What do you really need from a gaming mouse? If you break it down to the bare minimum, most want a lightweight device that can accommodate their particular brand of grip and an accurate sensor. That’s really what the Corsair M55 RGB Pro is designed to be. Though it does dabble in fancier features like RGB lighting and programmable buttons, it lacks a lot of the bells and whistles that more expensive mice come with.
The question is, are any of those really worth paying for or is the M55 Pro RGB everything you need?
The most immediate and arguably important aspect of the Corsair M55 RGB Pro is that it’s an ambidextrous mouse. That means that it can work just as well for left and right-handers, and it accommodates a wide range of grip types. I use a slightly off-angle finger grip and found this mouse to be a perfect fit for my particular brand of hold. Forcing my digits into a more typical palm or claw grip produced similar results, although I would imagine that those with larger hands or longer fingers might find this mouse a tad on the small side.
The M55 remains comfortable over long periods, and I never felt like anything got in my way, but comfort is one area where this mouse’s low $35 price can be felt. The thumb grips on either side do their job of giving you extra friction to prevent slipping, but they aren’t soft to the touch. They aren’t uncomfortable, but where more cushioned rubber grips let your digits sink into them, these feel rougher and cheaper.
It’s not a huge detriment to the way the mouse feels while in use and you quickly forget it in the heat of digital battle. But if you want a plush, cushioned gaming mouse, the M55 is not it.
This mouse uses the Pixart PAW3327 optical sensor which was developed specifically for Corsair and offers a wide (and oddly specific) sensitivity range of 200-12,400 dots-per-inch (DPI). That’s more than most will ever need but provides plenty of scope for switching to higher sensitivities in in-game turrets — or for those with limited movement.
The high-power sensor feels accurate and responsive during use with great tracking over multiple surface types. It could be a little too sensitive though. I found that when lifting the mouse the sensor would continue to track at almost a third of an inch above the mouse mat. That’s not something you’ll notice in average gaming if you have a large enough mousing surface, but if you’re gaming at particularly low sensitivities or have limited space to play in, that could prove problematic.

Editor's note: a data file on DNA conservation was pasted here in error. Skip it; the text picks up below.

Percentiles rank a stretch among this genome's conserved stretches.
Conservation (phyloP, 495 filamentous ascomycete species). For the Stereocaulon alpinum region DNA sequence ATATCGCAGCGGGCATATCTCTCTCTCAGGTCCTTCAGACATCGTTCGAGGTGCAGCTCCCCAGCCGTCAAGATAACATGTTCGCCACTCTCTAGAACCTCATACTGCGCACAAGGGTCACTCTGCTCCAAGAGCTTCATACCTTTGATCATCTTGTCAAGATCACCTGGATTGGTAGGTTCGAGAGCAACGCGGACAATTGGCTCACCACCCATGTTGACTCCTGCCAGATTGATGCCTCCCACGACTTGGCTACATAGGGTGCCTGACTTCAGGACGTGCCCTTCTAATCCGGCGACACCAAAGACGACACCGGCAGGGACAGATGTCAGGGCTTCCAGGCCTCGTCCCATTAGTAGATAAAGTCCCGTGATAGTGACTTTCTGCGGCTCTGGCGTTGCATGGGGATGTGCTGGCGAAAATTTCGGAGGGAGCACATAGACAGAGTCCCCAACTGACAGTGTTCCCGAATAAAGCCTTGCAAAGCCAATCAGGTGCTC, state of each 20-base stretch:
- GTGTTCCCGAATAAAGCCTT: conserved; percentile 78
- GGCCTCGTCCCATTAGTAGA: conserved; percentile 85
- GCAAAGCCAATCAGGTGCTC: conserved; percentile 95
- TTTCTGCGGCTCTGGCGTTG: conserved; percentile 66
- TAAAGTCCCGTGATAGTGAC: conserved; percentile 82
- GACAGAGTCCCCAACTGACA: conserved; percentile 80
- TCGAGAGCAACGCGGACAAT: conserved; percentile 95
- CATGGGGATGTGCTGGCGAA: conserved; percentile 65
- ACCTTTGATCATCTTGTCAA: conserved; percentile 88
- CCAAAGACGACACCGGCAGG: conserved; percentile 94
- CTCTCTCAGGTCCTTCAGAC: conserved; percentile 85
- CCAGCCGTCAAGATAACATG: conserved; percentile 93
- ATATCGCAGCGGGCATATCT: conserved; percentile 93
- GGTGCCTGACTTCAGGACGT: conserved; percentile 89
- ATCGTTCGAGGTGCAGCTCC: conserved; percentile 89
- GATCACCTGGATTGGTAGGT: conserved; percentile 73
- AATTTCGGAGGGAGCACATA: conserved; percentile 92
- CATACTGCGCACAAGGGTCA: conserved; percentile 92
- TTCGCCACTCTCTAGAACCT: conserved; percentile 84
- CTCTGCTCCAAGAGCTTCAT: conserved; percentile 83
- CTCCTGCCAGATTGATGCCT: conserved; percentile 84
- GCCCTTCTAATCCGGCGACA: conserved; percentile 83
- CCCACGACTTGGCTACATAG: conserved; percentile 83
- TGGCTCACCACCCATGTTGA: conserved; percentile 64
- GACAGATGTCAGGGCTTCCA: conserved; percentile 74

The overall lightweight design (86g) of the Corsair M55 Pro RGB though, does deliver a solid gaming experience. It tracked well in shooters, RTS titles, and more relaxed puzzler games with no glaring instances of mis-clicks or overshooting our targets. The main left/right switches did feel a little spongy, which is a surprise considering they come from the highly-rated Omron. They are rated for 50 million clicks though, so even though they aren’t the best we’ve ever used, they should last a long time.
This isn’t a mouse that’s designed with tons of tweaking in mind, but there are options there if you want them. The 900MB install for the Corsair iCue software feels heavy handed for just a mouse, but it can provide customization options for any Corsair product you have installed, RAM included.
With the M55, you can tweak the RGB lighting of the logo and DPI indicator — the latter of which is useful if you like to cycle through sensitivities mid-game. You can also change the function of any button other than the left-click for single commands or macros.
The Corsair M55 Pro RGB is a decent little gaming mouse. It has a nice sensor that has its flaws but works well for the most part. With an overall comfortable and perfectly inclusive design, this is a mouse that anyone can use and enjoy. Especially at its sub $40 price.
If it were competing exclusively against other Corsair products, this would be enough to give it a rousing endorsement and suggest it as a fantastic budget gaming mouse. But it’s not gaming in a vacuum and some of the competition out there at similar prices are certainly better. Steelseries excellent Sensei 310 is within a few dollars of this mouse. Its comparatively strong, more entry-level, Rival 110, is even cheaper.
Corsair’s M55 Pro RGB is a good ambidextrous gaming mouse. It’s not fantastic, but it’s good and that may be enough, especially if you want to add it to your suite of Corsair products for unified RGB lighting.
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